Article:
News and Articles
Part II: Navigating International Legal Challenges: Filipinos Seeking Divorce Abroad, International Law Violations, and Progress in Domestic Legal Reform
Divorce is acknowledged under international human rights law as a means to safeguard families, children, and women while eliminating discrimination. By denying the Filipino population the option to dissolve marriages, the Philippines appears to be in violation of these established international human rights standards.
As we mourn the losses of Adam Finseth, Paul Elmstrand, and Matthew Ruge, we also call on our community—including our elected officials and reporters—to ensure that the context of their homicides does
not go unspoken and that the female survivors and children be granted the care and consideration they deserve.
Despite a drop in the overall number of homicides in both Minnesota and globally, the most recent data from 2022 confirm that the rate of intimate partner homicide actually increased.
Part I: Unveiling the Silent Struggle: Examining the Absence of Divorce on Victims of Domestic Violence in the Philippines
For women in the Philippines seeking to get out of marriages, the absence of divorce provisions for survivors of domestic violence deeply impact women’s economic status and safety.
Gender-based violence remains a brutal reality in the context of armed conflicts. Although there exists an international legal framework to hold violent perpetrators accountable for this violence, it should be accompanied by increased attention from our global community.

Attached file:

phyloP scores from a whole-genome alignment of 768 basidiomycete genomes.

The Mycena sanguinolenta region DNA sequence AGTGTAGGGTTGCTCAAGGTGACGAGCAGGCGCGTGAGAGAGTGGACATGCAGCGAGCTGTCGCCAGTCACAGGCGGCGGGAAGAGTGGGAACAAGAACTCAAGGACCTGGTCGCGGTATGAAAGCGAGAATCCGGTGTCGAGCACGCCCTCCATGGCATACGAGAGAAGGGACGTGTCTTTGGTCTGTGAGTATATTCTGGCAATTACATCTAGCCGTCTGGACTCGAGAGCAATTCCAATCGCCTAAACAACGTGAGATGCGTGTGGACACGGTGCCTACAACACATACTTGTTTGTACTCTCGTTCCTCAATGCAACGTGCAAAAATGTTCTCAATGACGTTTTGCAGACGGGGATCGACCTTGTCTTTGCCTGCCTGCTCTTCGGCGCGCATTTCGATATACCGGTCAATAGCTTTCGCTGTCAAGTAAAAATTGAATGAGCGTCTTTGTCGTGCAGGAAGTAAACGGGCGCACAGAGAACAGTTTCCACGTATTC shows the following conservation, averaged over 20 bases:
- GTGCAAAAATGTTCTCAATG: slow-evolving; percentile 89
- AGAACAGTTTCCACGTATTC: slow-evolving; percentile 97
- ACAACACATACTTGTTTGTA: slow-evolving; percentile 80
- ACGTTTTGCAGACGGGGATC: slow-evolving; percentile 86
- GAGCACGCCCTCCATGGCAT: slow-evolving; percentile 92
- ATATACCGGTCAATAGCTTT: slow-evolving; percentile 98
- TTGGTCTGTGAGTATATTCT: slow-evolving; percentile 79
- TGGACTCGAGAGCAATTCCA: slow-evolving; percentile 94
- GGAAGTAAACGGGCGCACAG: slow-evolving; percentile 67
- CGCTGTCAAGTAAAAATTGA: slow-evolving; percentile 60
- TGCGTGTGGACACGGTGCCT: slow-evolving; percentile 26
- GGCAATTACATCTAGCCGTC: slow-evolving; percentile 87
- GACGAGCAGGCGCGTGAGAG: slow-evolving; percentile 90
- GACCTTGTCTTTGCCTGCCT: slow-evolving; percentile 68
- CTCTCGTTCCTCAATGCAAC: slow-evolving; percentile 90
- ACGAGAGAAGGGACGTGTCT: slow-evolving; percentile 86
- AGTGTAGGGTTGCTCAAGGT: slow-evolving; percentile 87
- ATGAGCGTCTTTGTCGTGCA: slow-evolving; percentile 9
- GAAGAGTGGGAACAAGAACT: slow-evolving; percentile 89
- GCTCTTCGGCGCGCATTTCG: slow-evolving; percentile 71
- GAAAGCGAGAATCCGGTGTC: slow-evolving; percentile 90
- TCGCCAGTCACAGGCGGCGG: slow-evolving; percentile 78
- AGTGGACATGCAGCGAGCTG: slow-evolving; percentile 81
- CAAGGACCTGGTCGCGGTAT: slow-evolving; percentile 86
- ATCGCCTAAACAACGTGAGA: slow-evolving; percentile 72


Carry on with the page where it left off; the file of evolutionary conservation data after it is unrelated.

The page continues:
Global Rights for Women demands an end to patriarchal supremacy that perpetuates conflict and inequality through violent aggression and war. The women of the world, all of them, need all of us to continue to advocate for global change that recognizes the human right to live free from violence.
Nearly 89,000 women and girls were killed intentionally in 2022 across the globe, says a new research brief, Gender-Related Killings of Women and Girls (Femicide/Feminicide), from the United Nations Office on Drugs and Crime (UNODC) and UN Women.
Girls’ educational success goes well beyond getting them in the building; girls deserve an educational environment that understands and tackles the unique inequities they face.
The underlying causes of sex trafficking, like systemic poverty, domestic violence and the stigmatization of marginalized groups, are being ignored in prevention efforts.
We are only beginning to see the full effects of environmental destruction, but also the humanitarian violations and gender-based violence.
GRW travelled to Manila for our first in-person session with advocates on how to identify gaps between what survivors need and what institutions/systems provide and to understand the forces that shape the everyday challenges faced by police, healthcare and legal institutions.
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Join the global movement to end gender-based violence.
Get updates from the Global Rights for Women team about the work around the world to ensure justice for survivors and how you can advocate for ending gender-based violence in your community.